Petitions Seek Supreme Court Review of Fourth and Ninth Circuit Decisions That Could Expand the CWA’s NPDES Program
Earlier this year, the Fourth and Ninth Circuits decided a pair of cases that have the potential to greatly expand the scope of the National Pollution Discharge Elimination System (NPDES) permit program under the Clean Water Act (CWA). For decades, many have generally taken for granted that NPDES permits are required only when a point source directly delivers pollutants to surface waters. In Upstate Forever v. Kinder Morgan Energy Partners, L.P., 887 F.3d 637 (4th Cir. 2018), and Hawai’i Wildlife Fund v. County of Maui, 886 F.3d 737 (9th Cir. 2018), both courts rejected this assumption by holding that pollutants reaching surface waters via groundwater required NPDES permits.
The Fourth and Ninth Circuit each articulated their own standard for when releases to groundwater require a NPDES permit. In Upstate Forever, the Fourth Circuit held that a discharge occurs when a pollutant reaches surface waters through means that “are sufficiently connected,” such as groundwater that has a “direct hydrological connection” to surface waters. The Ninth Circuit set an even broader standard, under which a “discharge” requiring a permit occurs whenever pollutants in a water body can be “traced back” to a specific point source.
The Fourth Circuit also held that a release of pollutants that has ceased can be the basis for a citizen suit if the pollutants continue to migrate to surface waters through soil or groundwater. A plaintiff must allege an ongoing violation of the CWA in order to sustain a citizen suit. See Gwaltney v. Chesapeake Bay Found., 484 U.S. 49 (1987). In Upstate Forever the pipeline alleged to have discharged to surface waters was no longer discharging. Nonetheless, the Fourth Circuit held that continued migration of pollutants from a past discharge is an ongoing discharge that can be the basis for a citizen suit.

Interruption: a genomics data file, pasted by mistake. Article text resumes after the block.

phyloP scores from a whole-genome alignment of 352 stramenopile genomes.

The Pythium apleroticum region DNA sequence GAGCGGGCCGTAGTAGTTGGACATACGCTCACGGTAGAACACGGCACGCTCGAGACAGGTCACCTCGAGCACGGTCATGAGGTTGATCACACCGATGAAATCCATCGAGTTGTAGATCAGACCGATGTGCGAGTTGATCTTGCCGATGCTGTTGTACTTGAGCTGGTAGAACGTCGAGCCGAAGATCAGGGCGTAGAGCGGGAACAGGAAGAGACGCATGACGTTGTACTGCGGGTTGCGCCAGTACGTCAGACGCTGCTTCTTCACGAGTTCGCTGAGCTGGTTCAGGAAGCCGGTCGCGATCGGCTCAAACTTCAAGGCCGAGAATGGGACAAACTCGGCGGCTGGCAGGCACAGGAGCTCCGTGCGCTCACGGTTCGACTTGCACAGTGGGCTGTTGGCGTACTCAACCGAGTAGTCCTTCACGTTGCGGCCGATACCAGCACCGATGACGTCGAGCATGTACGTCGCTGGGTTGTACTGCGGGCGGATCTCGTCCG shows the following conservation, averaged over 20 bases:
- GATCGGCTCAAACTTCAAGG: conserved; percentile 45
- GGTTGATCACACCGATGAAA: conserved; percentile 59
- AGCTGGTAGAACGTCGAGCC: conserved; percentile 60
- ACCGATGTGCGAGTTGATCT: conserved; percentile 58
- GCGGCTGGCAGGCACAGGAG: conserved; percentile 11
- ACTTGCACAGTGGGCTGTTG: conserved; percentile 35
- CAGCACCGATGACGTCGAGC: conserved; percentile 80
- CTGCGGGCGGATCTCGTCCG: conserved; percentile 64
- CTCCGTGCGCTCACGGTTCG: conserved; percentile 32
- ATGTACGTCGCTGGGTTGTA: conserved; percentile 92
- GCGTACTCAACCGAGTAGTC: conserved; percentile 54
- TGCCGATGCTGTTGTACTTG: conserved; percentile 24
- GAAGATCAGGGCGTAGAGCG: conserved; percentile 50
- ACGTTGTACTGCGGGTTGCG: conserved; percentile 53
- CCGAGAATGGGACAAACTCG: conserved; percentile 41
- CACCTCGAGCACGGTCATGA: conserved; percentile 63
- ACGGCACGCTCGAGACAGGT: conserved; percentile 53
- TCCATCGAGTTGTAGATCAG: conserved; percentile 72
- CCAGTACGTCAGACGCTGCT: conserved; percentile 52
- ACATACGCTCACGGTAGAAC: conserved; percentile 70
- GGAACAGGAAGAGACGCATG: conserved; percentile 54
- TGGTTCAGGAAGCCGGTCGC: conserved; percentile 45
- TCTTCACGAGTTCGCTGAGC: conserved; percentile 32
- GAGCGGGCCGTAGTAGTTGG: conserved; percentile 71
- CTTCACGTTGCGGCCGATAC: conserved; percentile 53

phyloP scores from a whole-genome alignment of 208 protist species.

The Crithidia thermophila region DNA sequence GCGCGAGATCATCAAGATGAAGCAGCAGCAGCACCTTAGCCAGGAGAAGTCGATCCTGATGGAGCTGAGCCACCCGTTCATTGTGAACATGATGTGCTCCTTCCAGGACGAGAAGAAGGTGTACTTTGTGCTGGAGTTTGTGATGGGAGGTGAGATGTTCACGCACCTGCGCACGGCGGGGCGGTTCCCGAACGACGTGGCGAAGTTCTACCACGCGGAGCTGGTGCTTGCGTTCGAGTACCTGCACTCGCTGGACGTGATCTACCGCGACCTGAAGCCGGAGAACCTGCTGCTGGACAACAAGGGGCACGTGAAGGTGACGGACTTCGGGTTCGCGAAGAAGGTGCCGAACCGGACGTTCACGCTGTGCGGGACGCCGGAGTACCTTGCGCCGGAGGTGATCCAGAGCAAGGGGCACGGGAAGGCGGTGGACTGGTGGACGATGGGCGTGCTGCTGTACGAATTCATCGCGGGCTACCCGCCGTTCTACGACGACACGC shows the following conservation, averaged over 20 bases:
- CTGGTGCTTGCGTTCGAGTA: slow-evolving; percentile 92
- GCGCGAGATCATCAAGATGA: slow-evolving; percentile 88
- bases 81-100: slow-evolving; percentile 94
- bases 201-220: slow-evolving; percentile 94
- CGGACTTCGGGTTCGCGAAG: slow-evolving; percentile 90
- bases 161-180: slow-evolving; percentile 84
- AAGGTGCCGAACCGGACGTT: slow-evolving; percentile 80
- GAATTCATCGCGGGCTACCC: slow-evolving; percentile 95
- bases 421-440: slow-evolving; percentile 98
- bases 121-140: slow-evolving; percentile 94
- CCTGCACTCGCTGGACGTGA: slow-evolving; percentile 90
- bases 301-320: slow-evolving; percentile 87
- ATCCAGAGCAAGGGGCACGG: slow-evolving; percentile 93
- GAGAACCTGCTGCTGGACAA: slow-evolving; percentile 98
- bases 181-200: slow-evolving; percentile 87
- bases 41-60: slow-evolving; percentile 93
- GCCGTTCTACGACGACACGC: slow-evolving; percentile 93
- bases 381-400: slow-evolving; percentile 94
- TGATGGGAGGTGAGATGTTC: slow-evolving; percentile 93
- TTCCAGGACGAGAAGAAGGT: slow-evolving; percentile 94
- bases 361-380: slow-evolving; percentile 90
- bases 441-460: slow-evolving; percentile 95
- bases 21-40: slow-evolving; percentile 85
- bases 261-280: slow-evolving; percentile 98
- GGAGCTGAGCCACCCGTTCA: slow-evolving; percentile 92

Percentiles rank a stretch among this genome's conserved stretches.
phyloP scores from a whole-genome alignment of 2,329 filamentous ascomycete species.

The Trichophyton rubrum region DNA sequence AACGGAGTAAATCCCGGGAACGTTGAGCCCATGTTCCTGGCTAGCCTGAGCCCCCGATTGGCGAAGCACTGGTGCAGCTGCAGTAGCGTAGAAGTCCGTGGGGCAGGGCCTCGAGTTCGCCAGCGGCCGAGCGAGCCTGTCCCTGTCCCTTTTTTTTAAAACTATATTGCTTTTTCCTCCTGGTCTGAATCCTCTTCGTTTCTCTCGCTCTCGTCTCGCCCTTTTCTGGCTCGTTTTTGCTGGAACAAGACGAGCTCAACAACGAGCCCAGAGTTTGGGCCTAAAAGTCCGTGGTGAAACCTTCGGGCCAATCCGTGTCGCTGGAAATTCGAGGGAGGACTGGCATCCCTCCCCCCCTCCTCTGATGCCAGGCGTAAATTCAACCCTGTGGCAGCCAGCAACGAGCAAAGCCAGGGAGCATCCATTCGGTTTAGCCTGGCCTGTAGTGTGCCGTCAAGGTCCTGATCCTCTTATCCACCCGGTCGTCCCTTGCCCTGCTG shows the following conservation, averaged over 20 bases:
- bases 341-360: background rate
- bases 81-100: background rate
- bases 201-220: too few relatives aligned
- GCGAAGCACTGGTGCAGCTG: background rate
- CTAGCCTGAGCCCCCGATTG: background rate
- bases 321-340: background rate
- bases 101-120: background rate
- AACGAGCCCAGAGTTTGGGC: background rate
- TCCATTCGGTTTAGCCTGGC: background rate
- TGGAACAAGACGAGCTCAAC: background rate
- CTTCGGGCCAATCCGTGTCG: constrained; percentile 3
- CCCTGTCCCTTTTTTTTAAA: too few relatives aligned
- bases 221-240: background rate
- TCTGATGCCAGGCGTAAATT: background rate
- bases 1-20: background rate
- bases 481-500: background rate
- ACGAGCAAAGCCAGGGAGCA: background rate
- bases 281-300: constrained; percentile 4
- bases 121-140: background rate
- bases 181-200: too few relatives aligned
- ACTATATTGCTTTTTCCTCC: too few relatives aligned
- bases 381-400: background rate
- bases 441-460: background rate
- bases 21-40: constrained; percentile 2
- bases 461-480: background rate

Both petitions warn the justices that these two cases threaten to transform the NPDES program and the scope of liability under the CWA. In County of Maui, the petition argues that the Ninth Circuit’s decision conflicts with the Supreme Court’s decision in South Florida Water Management District v. Miccosukee Tribe of Indians, 541 U.S. 95 (2004), as well as a number of decisions in various federal courts of appeals holding that “indirect” discharges do not require NPDES permits. The Upstate Forever petitionsimilarly argues that a circuit split exists, while also warning that the opinion below threatens states’ authority to regulate pollution of groundwater and soil. This petition also highlights how the Fourth Circuit’s reading of Gwaltneythreatens to greatly expand citizen enforcement of the CWA.
If the Supreme Court grants certiorari in either case, the justices would have the opportunity to resolve a hotly-disputed issue pending before EPA and two other courts of appeals. Earlier this year, EPA sought public comment on whether requiring permits for pollutant discharges that reach jurisdictional surface waters via groundwater or other subsurface flow is consistent with the text, structure, and purposes of the CWA. Cases pending in the Second and Sixth Circuits may also require these courts to weigh in on this issue. 26 Crown Street Assocs. v. Greater New Haven Water Pollution Control Authority, No. 17-2426 (2d Cir.); Tenn. Clean Waters Network v. TVA, No. 17-6155 (6th Cir.).
Anyone concerned about the threat of an expanded NPDES program—and associated liability for unpermitted discharges—can urge the justices to grant these petitions for writs of certiorari. Amicus briefs are due on September 26, 2018 in County of Maui and on September 27, 2018 in Upstate Forever.
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